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According to the United States Federal Reserve:

There is no federal statute mandating that a private business, a person, or an organization must accept currency or coins as payment for goods or services. Private businesses are free to develop their own policies on whether to accept cash unless there is a state law that says otherwise.

Source: https://www.federalreserve.gov/faqs/currency_12772.htm

Are there any states, districts, regions, or territories within the USA that mandate that a private business, a person, or an organization must accept US currency or coins as payment for goods or services?

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Not at the level of the state, but businesses subject to King County (WA) jurisdiction will, effective Jan. 1 2025, have to accept cash (within limits: not larger than $20 bill, not more that $200) for in-person transactions. Ad hoc exemptions are allowed in case of significant theft history, business operated at home, or with only one on-site employee.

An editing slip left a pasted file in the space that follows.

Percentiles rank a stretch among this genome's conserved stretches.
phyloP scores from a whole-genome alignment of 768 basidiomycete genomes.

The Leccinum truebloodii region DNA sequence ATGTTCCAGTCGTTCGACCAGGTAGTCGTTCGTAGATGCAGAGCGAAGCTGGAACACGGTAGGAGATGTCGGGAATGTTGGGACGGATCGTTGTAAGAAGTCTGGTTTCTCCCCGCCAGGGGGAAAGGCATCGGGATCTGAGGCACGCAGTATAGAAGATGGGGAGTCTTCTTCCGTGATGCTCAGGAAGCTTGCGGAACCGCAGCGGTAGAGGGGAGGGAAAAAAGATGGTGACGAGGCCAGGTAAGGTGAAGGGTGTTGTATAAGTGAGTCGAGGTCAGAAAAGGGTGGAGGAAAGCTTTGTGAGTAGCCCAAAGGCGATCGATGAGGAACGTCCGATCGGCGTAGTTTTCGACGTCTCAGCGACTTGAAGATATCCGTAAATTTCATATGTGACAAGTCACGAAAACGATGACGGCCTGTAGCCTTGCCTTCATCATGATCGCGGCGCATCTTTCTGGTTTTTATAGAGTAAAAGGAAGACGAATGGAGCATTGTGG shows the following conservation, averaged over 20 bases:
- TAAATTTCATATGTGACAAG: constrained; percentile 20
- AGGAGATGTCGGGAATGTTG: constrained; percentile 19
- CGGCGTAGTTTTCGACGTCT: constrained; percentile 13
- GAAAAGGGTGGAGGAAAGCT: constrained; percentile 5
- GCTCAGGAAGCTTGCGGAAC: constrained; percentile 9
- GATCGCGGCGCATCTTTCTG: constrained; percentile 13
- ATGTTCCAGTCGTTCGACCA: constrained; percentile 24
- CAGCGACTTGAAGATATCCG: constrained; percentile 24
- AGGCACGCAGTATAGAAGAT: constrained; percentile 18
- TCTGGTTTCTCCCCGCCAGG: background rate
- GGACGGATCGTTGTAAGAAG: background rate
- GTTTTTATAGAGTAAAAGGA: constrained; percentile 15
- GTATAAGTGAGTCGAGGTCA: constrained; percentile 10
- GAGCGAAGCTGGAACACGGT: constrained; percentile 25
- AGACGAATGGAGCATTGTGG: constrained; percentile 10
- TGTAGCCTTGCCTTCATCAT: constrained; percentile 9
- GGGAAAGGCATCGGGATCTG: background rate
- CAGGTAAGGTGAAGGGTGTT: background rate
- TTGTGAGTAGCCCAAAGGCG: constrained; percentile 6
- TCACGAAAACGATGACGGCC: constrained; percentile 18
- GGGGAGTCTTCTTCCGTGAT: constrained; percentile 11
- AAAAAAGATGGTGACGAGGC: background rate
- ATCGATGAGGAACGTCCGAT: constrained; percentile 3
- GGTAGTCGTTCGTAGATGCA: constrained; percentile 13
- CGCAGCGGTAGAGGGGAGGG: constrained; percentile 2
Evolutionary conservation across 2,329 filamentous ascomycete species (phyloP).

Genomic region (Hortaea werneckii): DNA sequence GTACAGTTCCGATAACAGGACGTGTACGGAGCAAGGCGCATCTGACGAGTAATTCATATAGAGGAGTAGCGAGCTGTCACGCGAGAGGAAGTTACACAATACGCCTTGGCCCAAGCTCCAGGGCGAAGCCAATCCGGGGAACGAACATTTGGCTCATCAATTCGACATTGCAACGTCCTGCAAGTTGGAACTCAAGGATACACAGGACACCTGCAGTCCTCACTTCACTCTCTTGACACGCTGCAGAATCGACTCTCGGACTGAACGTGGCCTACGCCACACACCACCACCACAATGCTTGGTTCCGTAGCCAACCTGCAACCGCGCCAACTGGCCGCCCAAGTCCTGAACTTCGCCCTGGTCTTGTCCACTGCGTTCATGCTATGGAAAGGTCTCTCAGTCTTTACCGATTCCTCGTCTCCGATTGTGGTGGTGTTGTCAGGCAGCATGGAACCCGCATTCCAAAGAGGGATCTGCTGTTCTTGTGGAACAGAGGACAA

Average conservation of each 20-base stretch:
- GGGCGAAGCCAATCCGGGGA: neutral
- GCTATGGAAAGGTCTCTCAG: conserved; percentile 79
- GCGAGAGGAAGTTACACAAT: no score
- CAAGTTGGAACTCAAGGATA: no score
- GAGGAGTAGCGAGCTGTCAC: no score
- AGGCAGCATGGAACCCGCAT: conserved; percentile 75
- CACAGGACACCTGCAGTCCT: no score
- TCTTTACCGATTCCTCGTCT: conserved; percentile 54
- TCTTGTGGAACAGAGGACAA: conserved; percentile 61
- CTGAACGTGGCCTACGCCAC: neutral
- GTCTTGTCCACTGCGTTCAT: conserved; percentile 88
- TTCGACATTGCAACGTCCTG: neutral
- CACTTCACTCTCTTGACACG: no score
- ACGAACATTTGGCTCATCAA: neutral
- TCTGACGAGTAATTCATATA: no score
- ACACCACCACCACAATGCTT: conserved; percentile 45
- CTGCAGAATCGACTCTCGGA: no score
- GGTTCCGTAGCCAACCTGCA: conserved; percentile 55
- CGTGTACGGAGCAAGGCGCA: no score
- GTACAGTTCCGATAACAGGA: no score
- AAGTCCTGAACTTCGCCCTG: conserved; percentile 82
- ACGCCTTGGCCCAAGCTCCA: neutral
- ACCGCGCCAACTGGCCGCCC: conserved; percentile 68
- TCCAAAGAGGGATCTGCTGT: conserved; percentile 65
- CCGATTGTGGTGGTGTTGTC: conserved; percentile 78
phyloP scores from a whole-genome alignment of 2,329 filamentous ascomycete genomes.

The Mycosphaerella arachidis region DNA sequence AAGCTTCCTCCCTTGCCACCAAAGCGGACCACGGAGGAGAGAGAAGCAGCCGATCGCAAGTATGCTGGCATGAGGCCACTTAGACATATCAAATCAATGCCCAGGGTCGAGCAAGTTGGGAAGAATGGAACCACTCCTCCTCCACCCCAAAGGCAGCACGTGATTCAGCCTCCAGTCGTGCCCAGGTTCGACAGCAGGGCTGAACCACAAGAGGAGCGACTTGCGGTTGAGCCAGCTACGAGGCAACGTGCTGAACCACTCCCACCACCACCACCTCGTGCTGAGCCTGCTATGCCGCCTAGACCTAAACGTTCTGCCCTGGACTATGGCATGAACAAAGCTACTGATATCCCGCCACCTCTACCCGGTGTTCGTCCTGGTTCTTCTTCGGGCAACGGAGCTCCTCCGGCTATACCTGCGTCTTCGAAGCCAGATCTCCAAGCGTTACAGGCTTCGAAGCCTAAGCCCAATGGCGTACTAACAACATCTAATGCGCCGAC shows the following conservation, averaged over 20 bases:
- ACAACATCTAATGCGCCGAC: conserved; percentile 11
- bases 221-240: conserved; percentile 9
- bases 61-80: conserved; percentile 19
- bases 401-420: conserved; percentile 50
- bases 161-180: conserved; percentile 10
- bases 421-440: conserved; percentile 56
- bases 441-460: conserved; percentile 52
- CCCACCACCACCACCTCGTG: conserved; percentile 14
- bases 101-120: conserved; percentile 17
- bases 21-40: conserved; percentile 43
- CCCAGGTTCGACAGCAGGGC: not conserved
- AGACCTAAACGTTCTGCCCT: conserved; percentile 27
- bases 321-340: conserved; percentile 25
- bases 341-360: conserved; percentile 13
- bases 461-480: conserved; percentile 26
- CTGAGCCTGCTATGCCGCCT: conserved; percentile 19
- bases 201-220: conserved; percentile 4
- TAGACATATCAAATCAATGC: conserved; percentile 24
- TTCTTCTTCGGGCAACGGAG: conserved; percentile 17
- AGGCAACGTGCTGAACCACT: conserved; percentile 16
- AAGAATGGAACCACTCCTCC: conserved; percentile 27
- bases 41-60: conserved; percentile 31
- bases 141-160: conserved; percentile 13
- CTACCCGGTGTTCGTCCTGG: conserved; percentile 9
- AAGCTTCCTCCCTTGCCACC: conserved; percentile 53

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  • Thanks. Just curious... do you know the reasoning for the ad hoc exception for businesses with only one on-site employee? Jul 18, 2023 at 7:05
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    The rationale was apparently dribbled out across a number of meetings, and nobody who monitors this stuff summarized their thinking, but I imagine it has to do with security and not having a person who can take the cash to the bank.
    – user6726
    Jul 18, 2023 at 13:48
  • That seems like a reasonable guess. Thank you. Jul 19, 2023 at 7:51
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Yes. In , the General Law, chapter 255D, section 10A outlaws discrimination against cash buyers by retail (as opposed to wholesale) businesses. The section reads, in full:

Section 10A. No retail establishment offering goods and services for sale shall discriminate against a cash buyer by requiring the use of credit by a buyer in order to purchase such goods and services. All such retail establishments must accept legal tender when offered as payment by the buyer.

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